Perhaps he's built a robot[0] and is hoping to get it legally declared a human?

        Why is the question.

        [0[ A girl robot, of course. Mayhap I've just answered my question ...

        1. John Brown (no body) Silver badge

          Re: Who gets paid?

          I was thinking The Bicentennial Man, but clearly your going for Cherry 2000 :-)

      2. davcefai

        Re: Who gets paid?

        This could be a scheme to get the AI paid. Then thew owner gets the funds. I don't know how the American tax system would handle this (in fact any tax system) but the end result could be a tax reduction.

        Just thinking aloud.

        1. veti Silver badge

          Re: Who gets paid?

          The trouble is that if the AI is treated as human, then he can't own it. That would be slavery. So where exactly would the money go to? Can the AI spend it?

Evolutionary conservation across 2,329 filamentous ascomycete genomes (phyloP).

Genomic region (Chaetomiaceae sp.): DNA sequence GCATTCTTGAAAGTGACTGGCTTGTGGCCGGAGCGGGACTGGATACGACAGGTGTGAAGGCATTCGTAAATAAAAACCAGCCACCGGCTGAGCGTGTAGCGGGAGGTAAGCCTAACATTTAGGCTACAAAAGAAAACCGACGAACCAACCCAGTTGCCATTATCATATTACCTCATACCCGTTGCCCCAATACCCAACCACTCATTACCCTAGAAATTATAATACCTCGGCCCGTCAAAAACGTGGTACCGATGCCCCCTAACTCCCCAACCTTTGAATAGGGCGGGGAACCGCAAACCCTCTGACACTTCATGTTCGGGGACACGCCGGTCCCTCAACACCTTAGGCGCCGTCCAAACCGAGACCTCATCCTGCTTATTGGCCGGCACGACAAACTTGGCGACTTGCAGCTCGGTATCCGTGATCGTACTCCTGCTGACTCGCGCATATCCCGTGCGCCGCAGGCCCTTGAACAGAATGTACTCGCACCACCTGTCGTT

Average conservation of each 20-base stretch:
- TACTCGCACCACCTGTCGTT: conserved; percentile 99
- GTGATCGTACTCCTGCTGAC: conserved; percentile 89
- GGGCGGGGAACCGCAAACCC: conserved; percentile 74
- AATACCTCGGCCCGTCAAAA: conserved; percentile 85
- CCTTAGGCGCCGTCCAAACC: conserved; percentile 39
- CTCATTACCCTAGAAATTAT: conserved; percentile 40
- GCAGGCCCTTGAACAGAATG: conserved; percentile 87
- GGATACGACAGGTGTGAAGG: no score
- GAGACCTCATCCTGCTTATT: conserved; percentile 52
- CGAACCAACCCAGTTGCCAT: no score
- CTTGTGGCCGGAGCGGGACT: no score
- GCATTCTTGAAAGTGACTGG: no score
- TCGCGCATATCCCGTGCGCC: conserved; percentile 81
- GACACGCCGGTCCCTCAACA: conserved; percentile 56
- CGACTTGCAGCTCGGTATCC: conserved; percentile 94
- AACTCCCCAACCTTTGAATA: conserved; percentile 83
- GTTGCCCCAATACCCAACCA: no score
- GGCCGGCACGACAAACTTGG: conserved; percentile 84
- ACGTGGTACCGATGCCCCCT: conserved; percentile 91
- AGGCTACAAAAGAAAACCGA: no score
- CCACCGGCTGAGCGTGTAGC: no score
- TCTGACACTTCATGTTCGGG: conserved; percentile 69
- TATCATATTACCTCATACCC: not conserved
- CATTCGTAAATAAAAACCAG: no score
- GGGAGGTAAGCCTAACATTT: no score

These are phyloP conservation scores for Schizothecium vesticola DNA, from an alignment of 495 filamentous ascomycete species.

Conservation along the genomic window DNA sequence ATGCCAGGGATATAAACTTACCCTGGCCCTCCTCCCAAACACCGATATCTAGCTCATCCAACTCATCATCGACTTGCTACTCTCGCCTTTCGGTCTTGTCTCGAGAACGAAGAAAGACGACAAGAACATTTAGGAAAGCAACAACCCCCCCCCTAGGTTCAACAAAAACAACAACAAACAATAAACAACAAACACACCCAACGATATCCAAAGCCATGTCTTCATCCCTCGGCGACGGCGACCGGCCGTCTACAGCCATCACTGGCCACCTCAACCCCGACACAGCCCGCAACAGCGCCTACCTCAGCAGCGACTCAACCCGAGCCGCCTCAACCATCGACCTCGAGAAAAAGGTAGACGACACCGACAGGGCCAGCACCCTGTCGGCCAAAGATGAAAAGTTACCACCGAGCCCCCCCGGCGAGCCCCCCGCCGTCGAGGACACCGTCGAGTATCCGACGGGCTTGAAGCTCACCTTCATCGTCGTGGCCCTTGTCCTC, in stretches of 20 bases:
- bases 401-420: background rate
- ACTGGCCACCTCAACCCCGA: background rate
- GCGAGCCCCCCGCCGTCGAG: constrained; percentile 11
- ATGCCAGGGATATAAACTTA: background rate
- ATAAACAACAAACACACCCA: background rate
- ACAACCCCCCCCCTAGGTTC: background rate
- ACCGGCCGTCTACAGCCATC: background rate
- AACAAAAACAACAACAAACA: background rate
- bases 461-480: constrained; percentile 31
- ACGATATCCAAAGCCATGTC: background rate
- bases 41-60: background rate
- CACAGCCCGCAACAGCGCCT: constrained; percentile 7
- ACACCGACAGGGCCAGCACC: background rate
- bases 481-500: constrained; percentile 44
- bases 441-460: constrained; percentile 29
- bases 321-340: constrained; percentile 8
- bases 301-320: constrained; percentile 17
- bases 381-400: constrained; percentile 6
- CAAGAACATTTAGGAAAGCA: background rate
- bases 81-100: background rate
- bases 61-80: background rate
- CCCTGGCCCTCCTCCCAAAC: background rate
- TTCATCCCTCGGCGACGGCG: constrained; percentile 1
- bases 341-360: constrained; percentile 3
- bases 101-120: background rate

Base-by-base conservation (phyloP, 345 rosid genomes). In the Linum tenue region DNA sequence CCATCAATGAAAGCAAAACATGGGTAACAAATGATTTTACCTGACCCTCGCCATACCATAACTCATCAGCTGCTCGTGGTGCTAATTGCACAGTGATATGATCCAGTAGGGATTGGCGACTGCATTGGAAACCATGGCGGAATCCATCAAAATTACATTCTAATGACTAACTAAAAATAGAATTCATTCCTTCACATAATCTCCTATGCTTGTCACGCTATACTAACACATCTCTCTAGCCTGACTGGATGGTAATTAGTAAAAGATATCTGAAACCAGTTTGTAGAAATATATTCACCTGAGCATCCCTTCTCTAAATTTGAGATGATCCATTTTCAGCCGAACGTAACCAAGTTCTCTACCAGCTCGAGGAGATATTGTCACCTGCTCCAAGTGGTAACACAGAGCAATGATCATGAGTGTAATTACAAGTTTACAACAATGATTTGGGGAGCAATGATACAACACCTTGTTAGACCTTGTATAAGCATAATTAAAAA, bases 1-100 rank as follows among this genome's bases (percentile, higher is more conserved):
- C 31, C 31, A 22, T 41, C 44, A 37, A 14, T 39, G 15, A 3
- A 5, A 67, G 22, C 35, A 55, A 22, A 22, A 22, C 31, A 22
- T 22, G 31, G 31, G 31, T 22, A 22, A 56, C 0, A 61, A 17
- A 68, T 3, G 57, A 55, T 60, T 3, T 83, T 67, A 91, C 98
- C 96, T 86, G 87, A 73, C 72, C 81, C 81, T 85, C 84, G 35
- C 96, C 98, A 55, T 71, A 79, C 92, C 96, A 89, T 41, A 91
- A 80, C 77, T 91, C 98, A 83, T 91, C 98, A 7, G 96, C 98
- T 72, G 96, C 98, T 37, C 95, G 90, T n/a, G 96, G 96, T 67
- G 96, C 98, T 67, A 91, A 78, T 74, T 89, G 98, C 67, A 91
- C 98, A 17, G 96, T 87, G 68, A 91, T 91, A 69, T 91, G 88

2. katrinab Silver badge
          Black Helicopters

          Re: Who gets paid?

          What do the American equivalent of bona vacanta laws look like? That’s where I would start, because given that machines don’t have the right to own property, you have property without an owner. In England, Wales, and Northern Ireland, it goes to the Queen. In Scotland, it goes to the Scottish Government. In Cornwall, it goes to the Duke of Cornwall (Prince Charles).

          I’m guessing this would be state law rather than federal law?

          1. Charles 9 Silver badge

            Re: Who gets paid?

            Bona vacantia usually falls into estate law in the US. It's a matter of inheritance and so on. Bona vacantia in the US is quite similar to the aforementioned. It normally becomes public (read: government) property. Just which government gains control probably depends on the circumstances of the vacancy.